Betsy Burke’s novel Performance Anxiety turns out to be one of those which I enjoy, but not without taking the occasional break, so I stopped and read A Christmas Caroline, a new take on A Christmas Carol from Kyle Smith. I enjoyed it very much. The Scrooge character is a selfish, materialistic young woman with an eating disorder, and the whole thing is a clear piece of chick lit, even though it was written by a man. Smith is the author of Love Monkey,  a highly successful book often described as a male Bridget Jones’s Diary. His first book suffered, according to reviewers, from a really unpleasant main character with whom one couldn’t identify . He has turned this into a virtue by doing a story that requires a truly unpleasant protagonist.

So, yes, good things on the reading front. The rehearsal last night was something else entirely.

The choir’s Big Music is this Sunday, so we gathered in the sanctuary with the bells (“bells” here meaning humans playing handbells). The room was dressed in red and gold striped ribbons cascading from brightly-trimmed wreaths. The bells were tinkling, the narrators (a couple of radio announcers from the congregation) checked their microphones, the accompanist  warmed up. We got our music in order. The director stood before us and raised his hands.

At that point it turned into one of those dreams. It seemed that we had never seen the music before, none of us could actually sing, and the entire concept of rhythm had deserted us. It sounded like a field of cattle at sundown.

“I can’t sing an E sitting down.”
“Sit down! It’s the knees on this row!”
“It’s the notes on this row!”

“Can I hear page 9, which I realize is the melody.”
“What’s the problem?”
“Umm… we’re adding edgy harmonies.”
“It’s at a key change”
“And the words change.”
“We have a variety of excuses.”

“You tenors have got to come in strongly. We’re getting our note from you.”
“We really wish you wouldn’t.”

“You have to do this merrily! If you don’t do it merrily, there’s no point in doing it at all!”

“I don’t remember this one.”
“You don’t have to remember it. Read it. That’s why we have it written down.”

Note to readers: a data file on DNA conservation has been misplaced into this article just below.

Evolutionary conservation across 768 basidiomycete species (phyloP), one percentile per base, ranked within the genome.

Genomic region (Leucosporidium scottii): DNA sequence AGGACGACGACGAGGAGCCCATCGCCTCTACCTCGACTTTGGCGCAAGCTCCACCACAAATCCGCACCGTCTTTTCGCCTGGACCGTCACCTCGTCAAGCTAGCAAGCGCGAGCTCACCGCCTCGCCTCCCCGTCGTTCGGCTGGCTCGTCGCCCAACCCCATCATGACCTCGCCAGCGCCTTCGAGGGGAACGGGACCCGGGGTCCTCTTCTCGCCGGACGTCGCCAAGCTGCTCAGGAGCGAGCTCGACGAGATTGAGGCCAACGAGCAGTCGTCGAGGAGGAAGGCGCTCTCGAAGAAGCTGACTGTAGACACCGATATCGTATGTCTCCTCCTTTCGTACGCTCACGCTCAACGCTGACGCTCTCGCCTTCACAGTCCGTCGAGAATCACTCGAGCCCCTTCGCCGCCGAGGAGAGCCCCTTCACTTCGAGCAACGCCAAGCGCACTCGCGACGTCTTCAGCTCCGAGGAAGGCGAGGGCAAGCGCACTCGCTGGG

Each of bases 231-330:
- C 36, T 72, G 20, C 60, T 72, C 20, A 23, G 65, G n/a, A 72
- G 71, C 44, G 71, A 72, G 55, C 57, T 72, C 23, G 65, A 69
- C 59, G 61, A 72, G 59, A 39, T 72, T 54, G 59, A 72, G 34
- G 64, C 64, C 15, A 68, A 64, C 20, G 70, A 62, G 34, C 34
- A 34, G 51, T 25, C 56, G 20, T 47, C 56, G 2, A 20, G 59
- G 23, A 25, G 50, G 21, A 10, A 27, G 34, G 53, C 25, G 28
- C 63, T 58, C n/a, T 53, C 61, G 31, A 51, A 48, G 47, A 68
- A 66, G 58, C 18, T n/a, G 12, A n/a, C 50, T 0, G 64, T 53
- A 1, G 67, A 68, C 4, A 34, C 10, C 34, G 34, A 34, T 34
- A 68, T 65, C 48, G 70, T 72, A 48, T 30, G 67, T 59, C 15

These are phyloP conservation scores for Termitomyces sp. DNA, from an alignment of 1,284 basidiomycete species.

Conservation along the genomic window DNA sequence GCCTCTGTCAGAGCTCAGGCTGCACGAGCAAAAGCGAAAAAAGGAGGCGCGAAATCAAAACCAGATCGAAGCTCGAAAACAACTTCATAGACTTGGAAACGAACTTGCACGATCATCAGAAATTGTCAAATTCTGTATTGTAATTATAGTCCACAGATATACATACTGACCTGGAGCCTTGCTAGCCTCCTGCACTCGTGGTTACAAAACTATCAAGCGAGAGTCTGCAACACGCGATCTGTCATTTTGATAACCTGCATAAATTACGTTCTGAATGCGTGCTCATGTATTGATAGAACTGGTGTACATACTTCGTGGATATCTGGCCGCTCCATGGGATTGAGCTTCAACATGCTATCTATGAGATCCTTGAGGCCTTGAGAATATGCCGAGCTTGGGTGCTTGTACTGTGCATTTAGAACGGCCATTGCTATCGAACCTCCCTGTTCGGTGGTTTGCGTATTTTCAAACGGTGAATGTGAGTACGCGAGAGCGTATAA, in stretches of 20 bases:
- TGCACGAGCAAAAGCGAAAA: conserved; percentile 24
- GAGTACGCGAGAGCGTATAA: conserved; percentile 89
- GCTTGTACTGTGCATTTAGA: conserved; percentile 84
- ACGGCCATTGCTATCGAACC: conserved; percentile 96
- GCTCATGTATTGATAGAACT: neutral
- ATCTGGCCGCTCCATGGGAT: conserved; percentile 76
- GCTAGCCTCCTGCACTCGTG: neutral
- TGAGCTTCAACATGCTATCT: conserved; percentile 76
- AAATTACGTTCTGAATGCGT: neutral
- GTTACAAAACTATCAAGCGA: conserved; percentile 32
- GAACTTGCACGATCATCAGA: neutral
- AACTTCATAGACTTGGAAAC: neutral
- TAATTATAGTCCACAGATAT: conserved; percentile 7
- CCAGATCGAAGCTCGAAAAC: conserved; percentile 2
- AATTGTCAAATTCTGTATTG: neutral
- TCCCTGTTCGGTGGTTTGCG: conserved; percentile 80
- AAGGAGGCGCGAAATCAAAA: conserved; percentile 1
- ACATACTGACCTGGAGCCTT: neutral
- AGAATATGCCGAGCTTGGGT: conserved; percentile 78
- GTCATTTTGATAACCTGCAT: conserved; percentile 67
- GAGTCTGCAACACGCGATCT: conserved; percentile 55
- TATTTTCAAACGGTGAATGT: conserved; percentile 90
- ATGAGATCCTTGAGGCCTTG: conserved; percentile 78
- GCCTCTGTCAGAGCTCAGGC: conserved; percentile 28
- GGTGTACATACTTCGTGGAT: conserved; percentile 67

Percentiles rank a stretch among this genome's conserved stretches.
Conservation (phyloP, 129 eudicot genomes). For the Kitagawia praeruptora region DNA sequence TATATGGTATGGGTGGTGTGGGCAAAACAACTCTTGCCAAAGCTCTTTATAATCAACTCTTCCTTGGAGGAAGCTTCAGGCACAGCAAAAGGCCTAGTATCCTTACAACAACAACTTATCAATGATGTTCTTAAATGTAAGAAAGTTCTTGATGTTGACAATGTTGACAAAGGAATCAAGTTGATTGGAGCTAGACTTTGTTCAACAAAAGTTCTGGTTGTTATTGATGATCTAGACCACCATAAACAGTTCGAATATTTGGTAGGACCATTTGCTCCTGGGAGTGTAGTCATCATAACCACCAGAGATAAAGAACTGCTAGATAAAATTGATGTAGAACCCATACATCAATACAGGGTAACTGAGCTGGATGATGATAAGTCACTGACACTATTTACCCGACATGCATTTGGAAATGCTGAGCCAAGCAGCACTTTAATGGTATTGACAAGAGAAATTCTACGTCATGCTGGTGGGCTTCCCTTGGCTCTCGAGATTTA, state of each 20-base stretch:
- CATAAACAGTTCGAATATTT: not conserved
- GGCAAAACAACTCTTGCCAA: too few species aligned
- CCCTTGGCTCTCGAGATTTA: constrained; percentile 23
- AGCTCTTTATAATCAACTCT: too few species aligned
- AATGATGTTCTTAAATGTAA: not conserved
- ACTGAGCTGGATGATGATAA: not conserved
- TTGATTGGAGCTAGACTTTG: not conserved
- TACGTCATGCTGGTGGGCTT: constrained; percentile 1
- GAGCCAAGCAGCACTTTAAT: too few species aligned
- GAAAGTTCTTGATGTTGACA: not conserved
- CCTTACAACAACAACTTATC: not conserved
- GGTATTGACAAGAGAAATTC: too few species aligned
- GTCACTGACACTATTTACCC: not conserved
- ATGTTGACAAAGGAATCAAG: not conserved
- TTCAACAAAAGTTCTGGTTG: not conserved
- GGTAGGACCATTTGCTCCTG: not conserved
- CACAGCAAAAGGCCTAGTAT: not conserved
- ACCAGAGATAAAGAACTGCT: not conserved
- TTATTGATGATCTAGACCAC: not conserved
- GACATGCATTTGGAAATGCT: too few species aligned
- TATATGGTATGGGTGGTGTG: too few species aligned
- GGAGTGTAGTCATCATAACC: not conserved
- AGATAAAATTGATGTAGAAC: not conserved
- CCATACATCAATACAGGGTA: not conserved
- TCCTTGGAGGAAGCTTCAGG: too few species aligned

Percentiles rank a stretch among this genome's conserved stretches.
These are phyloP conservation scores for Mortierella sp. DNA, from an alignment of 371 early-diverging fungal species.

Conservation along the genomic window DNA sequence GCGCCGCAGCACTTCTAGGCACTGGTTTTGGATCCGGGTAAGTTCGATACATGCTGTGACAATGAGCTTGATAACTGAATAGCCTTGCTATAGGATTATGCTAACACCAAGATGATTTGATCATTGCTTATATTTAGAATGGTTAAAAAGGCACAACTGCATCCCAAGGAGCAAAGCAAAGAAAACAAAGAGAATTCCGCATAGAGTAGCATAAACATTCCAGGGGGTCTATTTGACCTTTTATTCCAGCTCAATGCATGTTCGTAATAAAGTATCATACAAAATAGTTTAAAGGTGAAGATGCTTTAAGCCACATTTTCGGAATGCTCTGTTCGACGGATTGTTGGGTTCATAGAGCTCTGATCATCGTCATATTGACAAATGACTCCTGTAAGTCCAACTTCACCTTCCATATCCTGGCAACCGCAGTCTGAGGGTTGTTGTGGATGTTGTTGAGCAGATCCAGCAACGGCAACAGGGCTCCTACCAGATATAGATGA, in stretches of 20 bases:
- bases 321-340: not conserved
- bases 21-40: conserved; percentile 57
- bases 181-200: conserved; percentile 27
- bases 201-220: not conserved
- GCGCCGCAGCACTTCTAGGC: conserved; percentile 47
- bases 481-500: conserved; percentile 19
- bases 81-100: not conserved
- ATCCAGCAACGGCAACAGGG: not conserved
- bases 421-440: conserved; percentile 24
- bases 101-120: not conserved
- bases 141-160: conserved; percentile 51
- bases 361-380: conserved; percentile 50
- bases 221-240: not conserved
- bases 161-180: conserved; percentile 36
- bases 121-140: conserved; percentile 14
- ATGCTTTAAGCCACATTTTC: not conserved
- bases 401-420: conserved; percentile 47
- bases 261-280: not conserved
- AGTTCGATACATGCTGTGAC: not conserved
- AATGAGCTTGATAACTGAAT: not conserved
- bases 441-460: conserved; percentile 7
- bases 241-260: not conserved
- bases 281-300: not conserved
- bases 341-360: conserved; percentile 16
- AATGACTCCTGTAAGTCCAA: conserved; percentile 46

Yes, well, it was a tiring rehearsal. I then came home and opened the door to the kitchen preparatory to cleaning it at 9:00 at night, and #2 son jumped out from behind the door and shouted “Boo!” at me. When I objected, he explained that it was an illustration of the economic principle that what is good for one is not good for all.

So, while as a singer I have a natural preference for lovely and complex tunes, the song for today is something quite different. Chanthaboune worked on it last night with the choir she directs (and I hope her rehearsal went better than mine did) and brought it to my mind: “Personent Hodie.” She is doing this 15th century Latin carol in English, with the text you can find by clicking here. Both these sites present it a bit more slowly than I am accustomed to. I have done this with crisp precision in good choirs, but it is well suited to raucous shouting.

It is good to have a few Christmas tunes in your repertoire which are suited to raucous shouting. Sometimes you are at the kind of party where beer is served, and people decide to sing. In most circles, I know, this does not mean madrigals. It means some loud and lively thing that everyone knows. Often, let’s face it, it means “Rudolph the Red Nosed Reindeer” or “Jingle Bells” with half the words forgotten. Teach “Personent Hodie” to your inner circle this year, and from now on you will be able to sing it every year in these cases. It is a much more manly choice than “Rudolph,” I promise you.

We now have a new computer, and have switched to broadband (it has become cheaper than dial-up in our neck of the woods). This necessitated moving the computer. It had been in the place with the phone hookup, and had to move to the place with the cable hookup.


So the boys made an impromptu reading corner in the erstwhile computer corner. They are going to put a floor lamp in the corner. We will be scouring yard sales and flea markets for something suitable.

“Personent Hodie” is a good song for moving furniture, if you have that on your to-do list for today.